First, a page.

Barbell Shrugs are one of my all-time favorite lifts. Partly because I was always good at them and partly because I always wanted big traps. However, as a coach looking to reduce the risk of injury for athletes, shrugs are one of the best options we have for helping to prevent concussions.
In this guide, I will teach you how to properly do Barbell Shrugs, explain what muscles they work and give you a few variations.
Table of Contents
How To Do Barbell Shrugs
- Weight Plates (either Bumper Plates or Steel Plates will work fine)
- Set up a barbell on either J-Hooks, or preferably, on the squat rack’s safety bars (if your rack has them)
- Use an alternated grip, one hand pronated (overhand) and one hand supinated (underhand), about shoulder-width apart
- Place feet hip-width apart, brace the core and stand tall with the bar
- Now shrug up, visualizing touching your traps to your ears.
- Do NOT ‘roll’ the shoulders. Shrug straight up and down.
- Control the weight back down to the starting position and repeat.
Shrugs already have a short range of motion. Don’t shorten the range of motion even further by adding more weight than you can properly lift. (A mistake I see quite often)
An alternated grip, one overhand and one underhand, will dramatically increase your grip strength on the bar. This is due to the fact that a barbell has a natural tendency to want to roll out of your hands. By alternating your grip, you are basically counterbalancing that rolling tendency.
The height you place the bar in the rack is probably more important than it gets credit for. Place it too low and it adds a partial deadlift to the exercise but place it too high and you’ll hit the bar off the rack while doing reps.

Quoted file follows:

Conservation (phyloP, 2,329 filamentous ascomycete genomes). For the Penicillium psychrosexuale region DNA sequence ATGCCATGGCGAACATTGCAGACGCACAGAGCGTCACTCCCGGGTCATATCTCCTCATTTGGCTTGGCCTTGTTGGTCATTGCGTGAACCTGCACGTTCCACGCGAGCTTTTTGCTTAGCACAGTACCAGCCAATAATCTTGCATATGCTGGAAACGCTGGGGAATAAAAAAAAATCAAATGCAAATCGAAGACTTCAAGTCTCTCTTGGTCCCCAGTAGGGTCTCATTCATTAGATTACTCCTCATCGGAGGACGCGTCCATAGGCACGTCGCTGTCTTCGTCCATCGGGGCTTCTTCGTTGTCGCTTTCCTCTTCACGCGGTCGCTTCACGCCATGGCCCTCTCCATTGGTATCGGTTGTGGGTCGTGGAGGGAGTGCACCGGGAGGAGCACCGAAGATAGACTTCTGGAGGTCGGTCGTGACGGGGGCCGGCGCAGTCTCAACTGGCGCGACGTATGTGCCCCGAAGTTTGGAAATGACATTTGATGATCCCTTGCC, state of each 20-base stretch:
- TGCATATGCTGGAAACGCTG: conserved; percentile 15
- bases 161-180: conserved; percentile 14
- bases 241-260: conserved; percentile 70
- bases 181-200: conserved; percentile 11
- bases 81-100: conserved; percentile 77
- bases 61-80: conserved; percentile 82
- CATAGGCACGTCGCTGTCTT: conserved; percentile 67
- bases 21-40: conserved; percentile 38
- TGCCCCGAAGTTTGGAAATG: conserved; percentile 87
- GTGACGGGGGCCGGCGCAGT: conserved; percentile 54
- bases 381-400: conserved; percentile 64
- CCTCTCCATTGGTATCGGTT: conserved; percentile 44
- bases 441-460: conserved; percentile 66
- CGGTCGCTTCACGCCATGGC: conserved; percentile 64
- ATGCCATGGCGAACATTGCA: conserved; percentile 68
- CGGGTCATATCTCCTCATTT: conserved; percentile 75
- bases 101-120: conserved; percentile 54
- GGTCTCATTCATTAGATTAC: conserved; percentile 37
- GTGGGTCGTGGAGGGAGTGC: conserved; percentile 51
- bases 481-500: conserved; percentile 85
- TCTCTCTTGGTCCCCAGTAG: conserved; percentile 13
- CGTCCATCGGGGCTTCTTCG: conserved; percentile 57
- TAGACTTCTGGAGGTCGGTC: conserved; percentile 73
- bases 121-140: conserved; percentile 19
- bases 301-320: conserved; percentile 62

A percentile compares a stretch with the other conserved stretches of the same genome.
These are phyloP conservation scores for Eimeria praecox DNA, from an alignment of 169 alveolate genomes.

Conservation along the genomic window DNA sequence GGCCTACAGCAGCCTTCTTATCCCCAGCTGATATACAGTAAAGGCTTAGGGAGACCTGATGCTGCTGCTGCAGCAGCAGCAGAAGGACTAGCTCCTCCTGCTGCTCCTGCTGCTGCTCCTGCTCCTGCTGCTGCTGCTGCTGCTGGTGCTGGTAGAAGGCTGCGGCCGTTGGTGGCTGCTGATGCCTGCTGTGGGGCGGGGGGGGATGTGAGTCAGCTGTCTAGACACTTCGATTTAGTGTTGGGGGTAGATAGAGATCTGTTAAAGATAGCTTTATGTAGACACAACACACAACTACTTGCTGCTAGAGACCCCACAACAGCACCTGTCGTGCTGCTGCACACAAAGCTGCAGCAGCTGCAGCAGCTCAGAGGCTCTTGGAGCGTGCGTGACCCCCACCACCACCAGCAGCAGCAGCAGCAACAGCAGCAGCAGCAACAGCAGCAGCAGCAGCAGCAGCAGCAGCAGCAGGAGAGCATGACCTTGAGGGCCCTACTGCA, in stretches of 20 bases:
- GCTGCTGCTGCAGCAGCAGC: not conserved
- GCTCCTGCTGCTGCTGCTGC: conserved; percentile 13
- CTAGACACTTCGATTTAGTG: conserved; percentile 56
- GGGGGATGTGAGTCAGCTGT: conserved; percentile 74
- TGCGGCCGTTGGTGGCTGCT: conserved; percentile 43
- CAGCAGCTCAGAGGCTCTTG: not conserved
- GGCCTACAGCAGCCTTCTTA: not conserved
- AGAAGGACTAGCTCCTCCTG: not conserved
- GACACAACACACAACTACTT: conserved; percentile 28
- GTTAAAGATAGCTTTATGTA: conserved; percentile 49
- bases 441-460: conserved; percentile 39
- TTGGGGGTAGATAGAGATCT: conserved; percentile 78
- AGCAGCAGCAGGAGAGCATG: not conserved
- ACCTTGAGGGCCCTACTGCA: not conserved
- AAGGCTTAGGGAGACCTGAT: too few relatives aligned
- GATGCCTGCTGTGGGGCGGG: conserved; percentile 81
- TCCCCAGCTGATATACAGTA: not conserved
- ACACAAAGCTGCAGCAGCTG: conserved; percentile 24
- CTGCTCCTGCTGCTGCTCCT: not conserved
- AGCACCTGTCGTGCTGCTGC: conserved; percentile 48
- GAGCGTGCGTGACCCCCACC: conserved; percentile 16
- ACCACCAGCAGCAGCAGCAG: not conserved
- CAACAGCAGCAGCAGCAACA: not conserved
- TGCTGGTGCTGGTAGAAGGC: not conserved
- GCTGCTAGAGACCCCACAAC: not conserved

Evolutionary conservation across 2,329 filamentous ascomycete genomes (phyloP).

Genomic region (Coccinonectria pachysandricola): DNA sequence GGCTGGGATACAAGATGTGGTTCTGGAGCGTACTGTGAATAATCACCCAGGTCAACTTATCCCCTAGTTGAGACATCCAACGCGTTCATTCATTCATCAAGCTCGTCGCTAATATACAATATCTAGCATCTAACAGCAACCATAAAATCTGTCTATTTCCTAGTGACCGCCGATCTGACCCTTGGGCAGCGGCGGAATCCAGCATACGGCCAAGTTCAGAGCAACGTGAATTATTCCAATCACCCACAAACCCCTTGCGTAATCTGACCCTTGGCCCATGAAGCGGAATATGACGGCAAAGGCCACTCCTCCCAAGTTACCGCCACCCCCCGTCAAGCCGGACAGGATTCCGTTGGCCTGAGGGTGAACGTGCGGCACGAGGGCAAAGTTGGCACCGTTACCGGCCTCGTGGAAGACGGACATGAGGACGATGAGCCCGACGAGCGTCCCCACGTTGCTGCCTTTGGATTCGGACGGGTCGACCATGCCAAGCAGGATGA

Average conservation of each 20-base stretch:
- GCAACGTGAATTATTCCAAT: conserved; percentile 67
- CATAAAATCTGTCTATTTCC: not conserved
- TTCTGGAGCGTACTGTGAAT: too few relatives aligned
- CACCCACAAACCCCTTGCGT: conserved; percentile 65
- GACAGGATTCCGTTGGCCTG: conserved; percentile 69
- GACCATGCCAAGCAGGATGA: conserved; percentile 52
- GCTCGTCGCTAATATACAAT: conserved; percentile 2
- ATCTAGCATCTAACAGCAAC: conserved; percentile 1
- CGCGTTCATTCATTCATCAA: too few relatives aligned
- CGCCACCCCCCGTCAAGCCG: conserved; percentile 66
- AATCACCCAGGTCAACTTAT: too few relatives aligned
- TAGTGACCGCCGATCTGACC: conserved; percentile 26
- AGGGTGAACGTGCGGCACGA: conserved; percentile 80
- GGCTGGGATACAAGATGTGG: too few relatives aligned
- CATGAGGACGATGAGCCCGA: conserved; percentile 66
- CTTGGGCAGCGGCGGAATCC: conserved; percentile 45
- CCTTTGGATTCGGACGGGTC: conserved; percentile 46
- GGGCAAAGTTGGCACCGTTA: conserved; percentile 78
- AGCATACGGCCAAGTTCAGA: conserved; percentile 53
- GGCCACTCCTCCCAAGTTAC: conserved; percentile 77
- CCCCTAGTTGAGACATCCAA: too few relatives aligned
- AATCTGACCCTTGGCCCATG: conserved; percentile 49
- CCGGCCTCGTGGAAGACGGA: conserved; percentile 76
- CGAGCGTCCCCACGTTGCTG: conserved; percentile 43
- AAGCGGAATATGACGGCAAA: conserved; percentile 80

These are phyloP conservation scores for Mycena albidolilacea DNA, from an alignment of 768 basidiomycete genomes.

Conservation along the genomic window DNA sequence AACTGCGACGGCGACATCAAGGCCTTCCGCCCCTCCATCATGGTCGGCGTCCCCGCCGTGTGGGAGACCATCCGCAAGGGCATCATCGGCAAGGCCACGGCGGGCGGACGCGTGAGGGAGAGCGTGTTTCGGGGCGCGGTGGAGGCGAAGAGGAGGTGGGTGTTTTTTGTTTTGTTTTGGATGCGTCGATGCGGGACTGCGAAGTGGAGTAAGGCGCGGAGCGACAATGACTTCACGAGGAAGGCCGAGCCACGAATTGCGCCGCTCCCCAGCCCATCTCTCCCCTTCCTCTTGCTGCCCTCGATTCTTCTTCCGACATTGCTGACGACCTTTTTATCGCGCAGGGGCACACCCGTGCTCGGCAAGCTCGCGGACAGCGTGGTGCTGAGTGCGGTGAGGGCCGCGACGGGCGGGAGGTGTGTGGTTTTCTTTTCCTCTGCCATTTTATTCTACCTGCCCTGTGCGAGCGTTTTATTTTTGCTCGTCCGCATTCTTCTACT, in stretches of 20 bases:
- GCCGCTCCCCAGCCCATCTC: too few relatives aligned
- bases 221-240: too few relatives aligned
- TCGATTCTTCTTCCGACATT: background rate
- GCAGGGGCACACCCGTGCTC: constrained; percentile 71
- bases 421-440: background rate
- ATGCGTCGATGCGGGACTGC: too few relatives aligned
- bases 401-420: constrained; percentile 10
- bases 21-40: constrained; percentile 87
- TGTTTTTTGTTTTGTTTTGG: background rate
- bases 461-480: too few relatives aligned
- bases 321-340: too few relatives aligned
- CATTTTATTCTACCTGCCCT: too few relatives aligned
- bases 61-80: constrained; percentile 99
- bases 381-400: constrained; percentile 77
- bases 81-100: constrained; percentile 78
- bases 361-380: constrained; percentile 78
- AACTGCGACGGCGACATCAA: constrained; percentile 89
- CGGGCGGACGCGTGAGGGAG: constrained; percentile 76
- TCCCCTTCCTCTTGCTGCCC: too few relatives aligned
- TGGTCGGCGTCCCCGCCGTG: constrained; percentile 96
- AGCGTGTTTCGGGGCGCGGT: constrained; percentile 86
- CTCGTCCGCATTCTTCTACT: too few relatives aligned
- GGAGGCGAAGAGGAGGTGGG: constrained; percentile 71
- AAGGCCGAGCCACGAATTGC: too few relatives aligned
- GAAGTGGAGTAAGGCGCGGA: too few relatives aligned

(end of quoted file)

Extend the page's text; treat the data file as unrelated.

PRO TIP: If you find (after loading up the bar) that the bar has been placed a little too high, slide some plates underneath the bar to stand on.
Should I Use Lifting Straps When I Shrug?
We generally had a rule in the weight rooms that I’ve worked in that you were allowed to use straps once you had 405 pounds on the bar. Anything less than that and you had to rely on your grip.
I’m still a big fan of this rule because it still allows the lifter to work on grip strength for lighter sets and still be able to lock into heavier weight to focus on the traps. Keep in mind though, that this is dealing with collegiate football players. I would suggest adjusting the weight standard for straps based on your situation.
If you’re new to using straps and wouldn’t mind a quick tutorial, I created a ‘How To Use Straps‘ you can check out.
Shrugs primarily work the upper trapezius muscle.
Looking to add some variety to your training or need an alternative because of lack of equipment. You may be able to give these exercises a try:
The most common variation of Barbell Shrugs is Dumbbell Shrugs. This works great if you don’t have a barbell or to add variation to your training program. The movement itself stays exactly the same.
Kettlebells can be used as well if you have access to kettlebells.
Snatch Grip Shrugs
Snatch Grip Shrugs is a little-used variation except for possibly Olympic weightlifters. Instead of the typical shoulder-width grip, take a snatch grip. A snatch grip is wide, typically outside of the snatch rings on a barbell.
More Links and Info
For more lifts focused on the chest, shoulders and back check out the Upper Body Lifts section of the Exercise Library.